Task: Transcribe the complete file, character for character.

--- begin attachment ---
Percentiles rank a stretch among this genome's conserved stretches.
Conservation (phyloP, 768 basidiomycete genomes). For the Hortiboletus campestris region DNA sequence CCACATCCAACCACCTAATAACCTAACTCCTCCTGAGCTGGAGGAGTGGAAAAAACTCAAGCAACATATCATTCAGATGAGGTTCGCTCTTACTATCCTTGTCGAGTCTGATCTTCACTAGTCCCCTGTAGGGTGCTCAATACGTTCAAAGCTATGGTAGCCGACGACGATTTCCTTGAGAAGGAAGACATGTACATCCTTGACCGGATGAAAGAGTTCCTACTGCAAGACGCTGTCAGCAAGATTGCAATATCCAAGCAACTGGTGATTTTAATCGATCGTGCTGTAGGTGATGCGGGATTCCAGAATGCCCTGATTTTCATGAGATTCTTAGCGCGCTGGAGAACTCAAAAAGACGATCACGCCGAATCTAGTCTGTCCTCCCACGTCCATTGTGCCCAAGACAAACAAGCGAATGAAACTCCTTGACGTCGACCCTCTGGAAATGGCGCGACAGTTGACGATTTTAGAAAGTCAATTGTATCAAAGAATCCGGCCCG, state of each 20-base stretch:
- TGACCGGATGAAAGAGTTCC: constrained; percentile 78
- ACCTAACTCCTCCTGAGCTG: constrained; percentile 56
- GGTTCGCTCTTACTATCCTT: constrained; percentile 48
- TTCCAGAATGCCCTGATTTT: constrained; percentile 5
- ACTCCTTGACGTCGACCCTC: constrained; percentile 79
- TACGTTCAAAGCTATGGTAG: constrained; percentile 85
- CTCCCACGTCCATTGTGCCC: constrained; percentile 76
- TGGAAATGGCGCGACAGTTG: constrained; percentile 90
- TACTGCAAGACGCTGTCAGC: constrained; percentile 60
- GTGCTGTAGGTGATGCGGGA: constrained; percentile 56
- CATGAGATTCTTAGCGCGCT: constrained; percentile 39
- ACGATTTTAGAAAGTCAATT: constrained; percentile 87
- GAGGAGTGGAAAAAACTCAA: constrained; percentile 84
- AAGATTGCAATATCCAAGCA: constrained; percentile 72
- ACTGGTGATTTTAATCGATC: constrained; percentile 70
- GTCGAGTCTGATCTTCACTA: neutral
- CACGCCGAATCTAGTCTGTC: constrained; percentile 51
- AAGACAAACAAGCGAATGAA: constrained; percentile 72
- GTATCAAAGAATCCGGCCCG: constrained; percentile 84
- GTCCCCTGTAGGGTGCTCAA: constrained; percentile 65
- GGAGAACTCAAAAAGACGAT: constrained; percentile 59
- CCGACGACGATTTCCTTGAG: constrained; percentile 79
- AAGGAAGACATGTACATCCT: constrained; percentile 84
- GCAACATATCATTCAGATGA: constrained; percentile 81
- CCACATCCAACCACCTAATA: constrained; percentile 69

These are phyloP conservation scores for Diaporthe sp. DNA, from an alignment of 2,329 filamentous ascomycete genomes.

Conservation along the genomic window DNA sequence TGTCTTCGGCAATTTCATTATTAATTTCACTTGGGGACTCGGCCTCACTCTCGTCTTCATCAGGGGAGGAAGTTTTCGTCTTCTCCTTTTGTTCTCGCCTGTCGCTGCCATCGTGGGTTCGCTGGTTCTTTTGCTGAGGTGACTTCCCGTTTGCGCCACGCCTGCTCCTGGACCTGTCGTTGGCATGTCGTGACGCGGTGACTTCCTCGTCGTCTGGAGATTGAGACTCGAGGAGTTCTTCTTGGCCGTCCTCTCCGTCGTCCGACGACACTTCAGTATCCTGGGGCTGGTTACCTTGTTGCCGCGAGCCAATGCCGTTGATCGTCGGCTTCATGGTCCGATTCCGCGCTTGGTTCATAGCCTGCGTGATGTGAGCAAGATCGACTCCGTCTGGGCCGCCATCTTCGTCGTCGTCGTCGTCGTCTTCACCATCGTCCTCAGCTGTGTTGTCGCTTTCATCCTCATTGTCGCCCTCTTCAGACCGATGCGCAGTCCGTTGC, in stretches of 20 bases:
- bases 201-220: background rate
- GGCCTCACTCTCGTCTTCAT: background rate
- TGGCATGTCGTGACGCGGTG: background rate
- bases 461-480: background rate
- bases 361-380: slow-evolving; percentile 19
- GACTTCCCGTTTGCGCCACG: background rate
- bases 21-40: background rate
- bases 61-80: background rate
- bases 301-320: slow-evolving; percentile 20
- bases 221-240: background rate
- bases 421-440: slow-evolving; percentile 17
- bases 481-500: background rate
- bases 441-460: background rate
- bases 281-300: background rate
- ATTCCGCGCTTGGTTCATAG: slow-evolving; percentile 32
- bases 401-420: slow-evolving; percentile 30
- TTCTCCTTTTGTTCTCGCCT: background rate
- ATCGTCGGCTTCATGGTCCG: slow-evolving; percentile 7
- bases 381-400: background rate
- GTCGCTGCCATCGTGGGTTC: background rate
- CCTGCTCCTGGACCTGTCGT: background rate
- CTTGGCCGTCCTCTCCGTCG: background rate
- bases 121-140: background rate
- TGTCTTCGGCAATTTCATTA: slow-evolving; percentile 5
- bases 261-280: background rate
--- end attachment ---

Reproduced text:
Percentiles rank a stretch among this genome's conserved stretches.
Conservation (phyloP, 768 basidiomycete genomes). For the Hortiboletus campestris region DNA sequence CCACATCCAACCACCTAATAACCTAACTCCTCCTGAGCTGGAGGAGTGGAAAAAACTCAAGCAACATATCATTCAGATGAGGTTCGCTCTTACTATCCTTGTCGAGTCTGATCTTCACTAGTCCCCTGTAGGGTGCTCAATACGTTCAAAGCTATGGTAGCCGACGACGATTTCCTTGAGAAGGAAGACATGTACATCCTTGACCGGATGAAAGAGTTCCTACTGCAAGACGCTGTCAGCAAGATTGCAATATCCAAGCAACTGGTGATTTTAATCGATCGTGCTGTAGGTGATGCGGGATTCCAGAATGCCCTGATTTTCATGAGATTCTTAGCGCGCTGGAGAACTCAAAAAGACGATCACGCCGAATCTAGTCTGTCCTCCCACGTCCATTGTGCCCAAGACAAACAAGCGAATGAAACTCCTTGACGTCGACCCTCTGGAAATGGCGCGACAGTTGACGATTTTAGAAAGTCAATTGTATCAAAGAATCCGGCCCG, state of each 20-base stretch:
- TGACCGGATGAAAGAGTTCC: constrained; percentile 78
- ACCTAACTCCTCCTGAGCTG: constrained; percentile 56
- GGTTCGCTCTTACTATCCTT: constrained; percentile 48
- TTCCAGAATGCCCTGATTTT: constrained; percentile 5
- ACTCCTTGACGTCGACCCTC: constrained; percentile 79
- TACGTTCAAAGCTATGGTAG: constrained; percentile 85
- CTCCCACGTCCATTGTGCCC: constrained; percentile 76
- TGGAAATGGCGCGACAGTTG: constrained; percentile 90
- TACTGCAAGACGCTGTCAGC: constrained; percentile 60
- GTGCTGTAGGTGATGCGGGA: constrained; percentile 56
- CATGAGATTCTTAGCGCGCT: constrained; percentile 39
- ACGATTTTAGAAAGTCAATT: constrained; percentile 87
- GAGGAGTGGAAAAAACTCAA: constrained; percentile 84
- AAGATTGCAATATCCAAGCA: constrained; percentile 72
- ACTGGTGATTTTAATCGATC: constrained; percentile 70
- GTCGAGTCTGATCTTCACTA: neutral
- CACGCCGAATCTAGTCTGTC: constrained; percentile 51
- AAGACAAACAAGCGAATGAA: constrained; percentile 72
- GTATCAAAGAATCCGGCCCG: constrained; percentile 84
- GTCCCCTGTAGGGTGCTCAA: constrained; percentile 65
- GGAGAACTCAAAAAGACGAT: constrained; percentile 59
- CCGACGACGATTTCCTTGAG: constrained; percentile 79
- AAGGAAGACATGTACATCCT: constrained; percentile 84
- GCAACATATCATTCAGATGA: constrained; percentile 81
- CCACATCCAACCACCTAATA: constrained; percentile 69

These are phyloP conservation scores for Diaporthe sp. DNA, from an alignment of 2,329 filamentous ascomycete genomes.

Conservation along the genomic window DNA sequence TGTCTTCGGCAATTTCATTATTAATTTCACTTGGGGACTCGGCCTCACTCTCGTCTTCATCAGGGGAGGAAGTTTTCGTCTTCTCCTTTTGTTCTCGCCTGTCGCTGCCATCGTGGGTTCGCTGGTTCTTTTGCTGAGGTGACTTCCCGTTTGCGCCACGCCTGCTCCTGGACCTGTCGTTGGCATGTCGTGACGCGGTGACTTCCTCGTCGTCTGGAGATTGAGACTCGAGGAGTTCTTCTTGGCCGTCCTCTCCGTCGTCCGACGACACTTCAGTATCCTGGGGCTGGTTACCTTGTTGCCGCGAGCCAATGCCGTTGATCGTCGGCTTCATGGTCCGATTCCGCGCTTGGTTCATAGCCTGCGTGATGTGAGCAAGATCGACTCCGTCTGGGCCGCCATCTTCGTCGTCGTCGTCGTCGTCTTCACCATCGTCCTCAGCTGTGTTGTCGCTTTCATCCTCATTGTCGCCCTCTTCAGACCGATGCGCAGTCCGTTGC, in stretches of 20 bases:
- bases 201-220: background rate
- GGCCTCACTCTCGTCTTCAT: background rate
- TGGCATGTCGTGACGCGGTG: background rate
- bases 461-480: background rate
- bases 361-380: slow-evolving; percentile 19
- GACTTCCCGTTTGCGCCACG: background rate
- bases 21-40: background rate
- bases 61-80: background rate
- bases 301-320: slow-evolving; percentile 20
- bases 221-240: background rate
- bases 421-440: slow-evolving; percentile 17
- bases 481-500: background rate
- bases 441-460: background rate
- bases 281-300: background rate
- ATTCCGCGCTTGGTTCATAG: slow-evolving; percentile 32
- bases 401-420: slow-evolving; percentile 30
- TTCTCCTTTTGTTCTCGCCT: background rate
- ATCGTCGGCTTCATGGTCCG: slow-evolving; percentile 7
- bases 381-400: background rate
- GTCGCTGCCATCGTGGGTTC: background rate
- CCTGCTCCTGGACCTGTCGT: background rate
- CTTGGCCGTCCTCTCCGTCG: background rate
- bases 121-140: background rate
- TGTCTTCGGCAATTTCATTA: slow-evolving; percentile 5
- bases 261-280: background rate